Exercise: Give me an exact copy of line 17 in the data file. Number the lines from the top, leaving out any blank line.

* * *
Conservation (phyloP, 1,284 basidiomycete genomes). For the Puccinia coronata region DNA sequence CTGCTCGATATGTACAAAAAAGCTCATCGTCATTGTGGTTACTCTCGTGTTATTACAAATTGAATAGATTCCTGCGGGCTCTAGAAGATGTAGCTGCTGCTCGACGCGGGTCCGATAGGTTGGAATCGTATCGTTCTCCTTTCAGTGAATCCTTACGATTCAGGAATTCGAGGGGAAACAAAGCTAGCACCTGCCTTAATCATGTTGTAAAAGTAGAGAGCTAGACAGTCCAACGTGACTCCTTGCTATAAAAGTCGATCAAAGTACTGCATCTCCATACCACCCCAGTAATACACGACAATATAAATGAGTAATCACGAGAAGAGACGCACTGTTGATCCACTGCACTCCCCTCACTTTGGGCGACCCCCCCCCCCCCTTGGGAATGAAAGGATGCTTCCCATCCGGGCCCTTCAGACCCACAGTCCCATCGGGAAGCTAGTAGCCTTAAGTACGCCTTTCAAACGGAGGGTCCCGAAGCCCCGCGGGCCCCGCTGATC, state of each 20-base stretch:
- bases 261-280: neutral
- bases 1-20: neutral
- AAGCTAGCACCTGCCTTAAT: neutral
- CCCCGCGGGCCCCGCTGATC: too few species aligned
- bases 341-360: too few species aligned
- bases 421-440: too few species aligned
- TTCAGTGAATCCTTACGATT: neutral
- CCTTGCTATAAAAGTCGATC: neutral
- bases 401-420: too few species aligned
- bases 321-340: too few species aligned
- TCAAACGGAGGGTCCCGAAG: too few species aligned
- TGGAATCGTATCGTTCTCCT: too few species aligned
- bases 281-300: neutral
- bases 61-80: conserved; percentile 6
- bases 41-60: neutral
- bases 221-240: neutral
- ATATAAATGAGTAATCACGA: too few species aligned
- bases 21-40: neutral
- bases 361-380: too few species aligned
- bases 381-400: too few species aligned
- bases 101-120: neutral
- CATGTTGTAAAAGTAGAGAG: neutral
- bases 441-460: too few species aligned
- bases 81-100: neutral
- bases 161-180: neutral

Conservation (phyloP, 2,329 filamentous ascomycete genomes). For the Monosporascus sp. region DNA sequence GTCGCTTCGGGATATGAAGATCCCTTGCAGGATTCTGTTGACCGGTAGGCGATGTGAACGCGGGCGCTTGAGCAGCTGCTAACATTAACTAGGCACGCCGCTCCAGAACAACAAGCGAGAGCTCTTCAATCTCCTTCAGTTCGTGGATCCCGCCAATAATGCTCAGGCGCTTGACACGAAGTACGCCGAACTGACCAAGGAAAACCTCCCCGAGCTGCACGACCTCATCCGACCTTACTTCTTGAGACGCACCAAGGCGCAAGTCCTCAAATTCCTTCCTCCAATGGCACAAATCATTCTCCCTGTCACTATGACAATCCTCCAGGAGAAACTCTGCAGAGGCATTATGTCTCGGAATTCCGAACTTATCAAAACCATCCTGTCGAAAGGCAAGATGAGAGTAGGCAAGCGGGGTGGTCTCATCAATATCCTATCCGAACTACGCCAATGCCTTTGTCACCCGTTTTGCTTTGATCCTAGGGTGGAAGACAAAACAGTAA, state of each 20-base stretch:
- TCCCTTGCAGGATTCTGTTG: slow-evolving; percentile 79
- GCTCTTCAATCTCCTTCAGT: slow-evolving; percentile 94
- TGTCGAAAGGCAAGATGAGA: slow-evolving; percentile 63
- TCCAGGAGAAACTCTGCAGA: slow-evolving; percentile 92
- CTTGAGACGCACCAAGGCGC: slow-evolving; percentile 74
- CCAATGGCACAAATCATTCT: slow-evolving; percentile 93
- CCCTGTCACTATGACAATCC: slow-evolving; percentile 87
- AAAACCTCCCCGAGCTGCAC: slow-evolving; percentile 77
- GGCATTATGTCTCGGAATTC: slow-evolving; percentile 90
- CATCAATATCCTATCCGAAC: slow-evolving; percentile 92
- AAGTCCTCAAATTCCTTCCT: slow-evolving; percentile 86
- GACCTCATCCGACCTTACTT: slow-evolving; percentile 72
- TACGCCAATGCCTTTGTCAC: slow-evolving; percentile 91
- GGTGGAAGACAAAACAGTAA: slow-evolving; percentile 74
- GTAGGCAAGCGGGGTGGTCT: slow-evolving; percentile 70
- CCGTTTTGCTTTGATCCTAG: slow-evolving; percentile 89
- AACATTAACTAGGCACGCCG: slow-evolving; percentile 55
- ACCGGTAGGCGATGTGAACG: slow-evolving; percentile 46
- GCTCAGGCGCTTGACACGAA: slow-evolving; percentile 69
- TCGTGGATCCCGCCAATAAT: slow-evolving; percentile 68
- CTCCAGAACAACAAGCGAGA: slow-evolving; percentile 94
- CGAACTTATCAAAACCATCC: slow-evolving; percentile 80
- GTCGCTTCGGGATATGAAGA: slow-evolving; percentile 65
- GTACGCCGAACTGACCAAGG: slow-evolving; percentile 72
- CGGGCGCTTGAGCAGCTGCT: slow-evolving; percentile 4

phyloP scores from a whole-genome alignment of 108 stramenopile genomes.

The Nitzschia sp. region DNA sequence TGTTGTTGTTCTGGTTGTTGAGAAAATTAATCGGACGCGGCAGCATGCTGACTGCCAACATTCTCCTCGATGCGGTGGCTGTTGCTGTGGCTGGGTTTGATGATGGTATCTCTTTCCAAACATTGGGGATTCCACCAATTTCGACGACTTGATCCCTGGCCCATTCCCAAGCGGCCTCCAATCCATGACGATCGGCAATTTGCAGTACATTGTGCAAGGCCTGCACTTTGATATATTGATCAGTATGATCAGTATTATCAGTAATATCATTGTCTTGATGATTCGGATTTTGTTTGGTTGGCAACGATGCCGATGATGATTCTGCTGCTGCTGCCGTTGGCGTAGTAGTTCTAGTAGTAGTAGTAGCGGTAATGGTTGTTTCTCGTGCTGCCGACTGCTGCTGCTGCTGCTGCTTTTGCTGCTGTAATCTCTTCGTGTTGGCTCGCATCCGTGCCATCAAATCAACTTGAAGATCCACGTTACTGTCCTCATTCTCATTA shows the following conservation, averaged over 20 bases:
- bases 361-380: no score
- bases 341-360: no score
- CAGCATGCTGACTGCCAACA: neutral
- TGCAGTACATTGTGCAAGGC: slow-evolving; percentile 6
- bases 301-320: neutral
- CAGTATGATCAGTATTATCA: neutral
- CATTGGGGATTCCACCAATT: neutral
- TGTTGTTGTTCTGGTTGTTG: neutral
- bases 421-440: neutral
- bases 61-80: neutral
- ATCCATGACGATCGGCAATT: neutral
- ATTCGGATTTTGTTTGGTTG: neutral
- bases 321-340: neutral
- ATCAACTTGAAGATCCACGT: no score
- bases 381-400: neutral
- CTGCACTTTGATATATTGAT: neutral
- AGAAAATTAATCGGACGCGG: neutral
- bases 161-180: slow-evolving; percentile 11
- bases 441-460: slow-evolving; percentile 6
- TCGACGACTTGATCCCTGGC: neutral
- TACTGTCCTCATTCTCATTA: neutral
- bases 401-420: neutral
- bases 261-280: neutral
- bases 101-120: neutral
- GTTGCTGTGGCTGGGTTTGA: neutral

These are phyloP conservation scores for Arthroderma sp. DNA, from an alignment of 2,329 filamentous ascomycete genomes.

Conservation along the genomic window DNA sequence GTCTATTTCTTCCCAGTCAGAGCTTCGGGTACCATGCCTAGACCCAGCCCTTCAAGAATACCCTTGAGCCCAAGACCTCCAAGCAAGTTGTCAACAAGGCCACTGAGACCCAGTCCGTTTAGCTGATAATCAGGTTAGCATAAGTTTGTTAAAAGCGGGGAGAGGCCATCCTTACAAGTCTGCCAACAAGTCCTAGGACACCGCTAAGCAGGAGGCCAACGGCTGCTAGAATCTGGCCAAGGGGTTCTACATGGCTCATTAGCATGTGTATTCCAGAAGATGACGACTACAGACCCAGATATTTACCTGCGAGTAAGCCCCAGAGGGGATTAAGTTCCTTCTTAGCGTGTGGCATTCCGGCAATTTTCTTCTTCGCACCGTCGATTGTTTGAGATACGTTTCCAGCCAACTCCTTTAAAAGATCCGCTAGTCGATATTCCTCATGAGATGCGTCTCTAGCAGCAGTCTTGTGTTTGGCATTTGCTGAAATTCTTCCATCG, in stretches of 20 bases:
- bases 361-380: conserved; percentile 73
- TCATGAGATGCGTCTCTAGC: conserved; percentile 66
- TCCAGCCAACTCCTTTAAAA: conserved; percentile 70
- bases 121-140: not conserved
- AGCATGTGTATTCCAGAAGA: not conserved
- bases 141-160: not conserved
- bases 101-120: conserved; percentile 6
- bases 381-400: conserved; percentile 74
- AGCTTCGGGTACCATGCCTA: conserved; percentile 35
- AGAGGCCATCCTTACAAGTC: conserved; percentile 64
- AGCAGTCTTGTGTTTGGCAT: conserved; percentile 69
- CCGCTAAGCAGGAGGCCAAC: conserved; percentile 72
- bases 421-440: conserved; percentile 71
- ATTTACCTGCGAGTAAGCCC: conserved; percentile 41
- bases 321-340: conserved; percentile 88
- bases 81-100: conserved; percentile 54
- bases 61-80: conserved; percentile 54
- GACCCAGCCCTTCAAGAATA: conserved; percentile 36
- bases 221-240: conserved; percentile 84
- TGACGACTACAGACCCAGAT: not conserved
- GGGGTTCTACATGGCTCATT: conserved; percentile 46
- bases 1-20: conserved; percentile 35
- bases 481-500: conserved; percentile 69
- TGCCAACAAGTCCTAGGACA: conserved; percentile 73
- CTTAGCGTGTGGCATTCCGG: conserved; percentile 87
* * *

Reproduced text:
- bases 221-240: neutral